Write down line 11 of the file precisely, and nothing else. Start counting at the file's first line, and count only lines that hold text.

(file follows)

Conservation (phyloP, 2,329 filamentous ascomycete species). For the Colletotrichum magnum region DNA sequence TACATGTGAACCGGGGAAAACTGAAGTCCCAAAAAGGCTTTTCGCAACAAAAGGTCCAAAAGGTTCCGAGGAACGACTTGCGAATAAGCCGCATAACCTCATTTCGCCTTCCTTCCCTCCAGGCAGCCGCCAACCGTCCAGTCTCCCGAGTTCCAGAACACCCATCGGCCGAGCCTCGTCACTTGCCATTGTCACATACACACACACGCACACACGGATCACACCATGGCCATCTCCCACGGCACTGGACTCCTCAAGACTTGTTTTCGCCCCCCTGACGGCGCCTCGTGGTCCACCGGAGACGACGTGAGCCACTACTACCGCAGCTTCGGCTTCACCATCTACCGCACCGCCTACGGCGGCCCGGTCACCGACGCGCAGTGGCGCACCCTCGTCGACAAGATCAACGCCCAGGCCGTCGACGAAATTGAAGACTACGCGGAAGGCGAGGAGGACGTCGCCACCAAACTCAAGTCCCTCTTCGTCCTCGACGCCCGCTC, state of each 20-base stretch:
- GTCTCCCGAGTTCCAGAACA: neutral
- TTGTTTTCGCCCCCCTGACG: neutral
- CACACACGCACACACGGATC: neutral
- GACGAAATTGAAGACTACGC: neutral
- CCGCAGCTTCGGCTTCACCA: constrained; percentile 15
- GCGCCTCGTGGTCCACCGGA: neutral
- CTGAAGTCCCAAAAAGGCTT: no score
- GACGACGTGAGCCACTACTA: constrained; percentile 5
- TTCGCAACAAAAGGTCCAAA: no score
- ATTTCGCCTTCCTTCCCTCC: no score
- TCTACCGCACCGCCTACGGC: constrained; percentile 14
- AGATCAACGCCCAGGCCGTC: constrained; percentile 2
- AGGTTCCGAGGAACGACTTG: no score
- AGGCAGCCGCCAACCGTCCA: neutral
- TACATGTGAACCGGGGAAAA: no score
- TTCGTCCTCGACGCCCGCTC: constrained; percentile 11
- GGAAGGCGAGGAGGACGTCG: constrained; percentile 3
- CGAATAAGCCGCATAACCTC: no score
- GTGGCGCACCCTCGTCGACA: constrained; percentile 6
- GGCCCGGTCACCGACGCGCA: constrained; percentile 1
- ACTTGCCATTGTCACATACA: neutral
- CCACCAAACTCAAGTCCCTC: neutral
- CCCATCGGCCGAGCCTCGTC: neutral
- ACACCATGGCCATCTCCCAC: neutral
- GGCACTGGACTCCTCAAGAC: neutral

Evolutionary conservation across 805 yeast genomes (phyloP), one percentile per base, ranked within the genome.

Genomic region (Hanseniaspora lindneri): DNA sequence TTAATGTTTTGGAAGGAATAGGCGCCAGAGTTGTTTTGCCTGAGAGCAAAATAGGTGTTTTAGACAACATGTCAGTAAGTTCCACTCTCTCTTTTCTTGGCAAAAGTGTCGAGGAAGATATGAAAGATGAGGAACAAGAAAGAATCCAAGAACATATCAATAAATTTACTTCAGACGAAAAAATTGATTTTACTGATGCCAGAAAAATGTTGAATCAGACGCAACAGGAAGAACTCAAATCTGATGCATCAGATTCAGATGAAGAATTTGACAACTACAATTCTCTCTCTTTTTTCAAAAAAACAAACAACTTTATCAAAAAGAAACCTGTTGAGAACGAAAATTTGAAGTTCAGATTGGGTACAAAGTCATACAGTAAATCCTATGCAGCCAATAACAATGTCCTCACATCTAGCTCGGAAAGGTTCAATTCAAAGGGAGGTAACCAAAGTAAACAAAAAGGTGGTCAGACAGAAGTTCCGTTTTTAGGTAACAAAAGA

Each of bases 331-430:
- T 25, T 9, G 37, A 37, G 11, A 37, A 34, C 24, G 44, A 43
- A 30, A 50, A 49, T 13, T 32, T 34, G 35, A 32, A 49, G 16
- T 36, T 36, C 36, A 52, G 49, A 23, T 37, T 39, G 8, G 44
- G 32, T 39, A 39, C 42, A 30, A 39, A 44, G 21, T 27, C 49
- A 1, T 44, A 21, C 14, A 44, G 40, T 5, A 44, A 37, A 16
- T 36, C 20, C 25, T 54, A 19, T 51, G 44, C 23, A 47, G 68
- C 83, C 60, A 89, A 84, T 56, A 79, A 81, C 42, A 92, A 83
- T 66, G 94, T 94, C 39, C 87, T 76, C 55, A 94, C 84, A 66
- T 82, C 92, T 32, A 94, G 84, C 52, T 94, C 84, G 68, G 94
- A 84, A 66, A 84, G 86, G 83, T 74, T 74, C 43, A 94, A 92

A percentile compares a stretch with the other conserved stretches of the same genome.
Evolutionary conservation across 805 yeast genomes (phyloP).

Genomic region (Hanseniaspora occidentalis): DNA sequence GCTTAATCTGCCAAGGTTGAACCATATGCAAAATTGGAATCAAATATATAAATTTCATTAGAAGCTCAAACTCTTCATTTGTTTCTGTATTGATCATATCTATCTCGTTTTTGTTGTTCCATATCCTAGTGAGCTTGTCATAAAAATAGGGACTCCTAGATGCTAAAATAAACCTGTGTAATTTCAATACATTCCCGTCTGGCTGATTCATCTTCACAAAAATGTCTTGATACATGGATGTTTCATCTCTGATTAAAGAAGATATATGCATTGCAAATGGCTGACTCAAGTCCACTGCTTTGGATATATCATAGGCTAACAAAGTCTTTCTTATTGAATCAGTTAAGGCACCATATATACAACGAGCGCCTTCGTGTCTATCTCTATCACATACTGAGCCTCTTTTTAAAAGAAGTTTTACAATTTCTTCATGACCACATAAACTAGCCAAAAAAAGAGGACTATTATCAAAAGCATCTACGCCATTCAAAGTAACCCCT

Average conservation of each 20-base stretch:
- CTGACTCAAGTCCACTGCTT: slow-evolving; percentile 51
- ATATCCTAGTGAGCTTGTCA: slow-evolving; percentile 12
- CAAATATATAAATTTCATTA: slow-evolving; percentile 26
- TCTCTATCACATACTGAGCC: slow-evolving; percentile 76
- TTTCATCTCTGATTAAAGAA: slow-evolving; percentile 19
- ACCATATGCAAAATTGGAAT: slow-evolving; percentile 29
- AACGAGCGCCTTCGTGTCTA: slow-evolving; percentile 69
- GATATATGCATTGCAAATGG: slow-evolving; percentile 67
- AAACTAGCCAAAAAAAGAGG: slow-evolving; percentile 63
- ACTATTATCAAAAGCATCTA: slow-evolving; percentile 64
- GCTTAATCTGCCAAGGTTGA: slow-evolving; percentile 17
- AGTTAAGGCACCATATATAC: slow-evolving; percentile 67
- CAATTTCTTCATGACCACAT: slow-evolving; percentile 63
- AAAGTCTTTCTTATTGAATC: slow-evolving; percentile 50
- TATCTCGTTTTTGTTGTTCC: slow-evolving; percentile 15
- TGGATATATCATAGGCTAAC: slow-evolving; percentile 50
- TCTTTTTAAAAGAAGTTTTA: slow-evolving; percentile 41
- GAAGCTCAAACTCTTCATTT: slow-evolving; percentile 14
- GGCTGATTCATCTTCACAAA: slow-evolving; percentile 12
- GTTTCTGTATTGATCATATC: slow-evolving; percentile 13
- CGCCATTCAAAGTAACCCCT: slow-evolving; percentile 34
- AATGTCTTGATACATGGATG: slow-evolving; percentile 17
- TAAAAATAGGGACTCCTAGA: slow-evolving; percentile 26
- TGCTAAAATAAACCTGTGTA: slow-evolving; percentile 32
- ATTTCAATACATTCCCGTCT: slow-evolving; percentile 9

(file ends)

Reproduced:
- ATTTCGCCTTCCTTCCCTCC: no score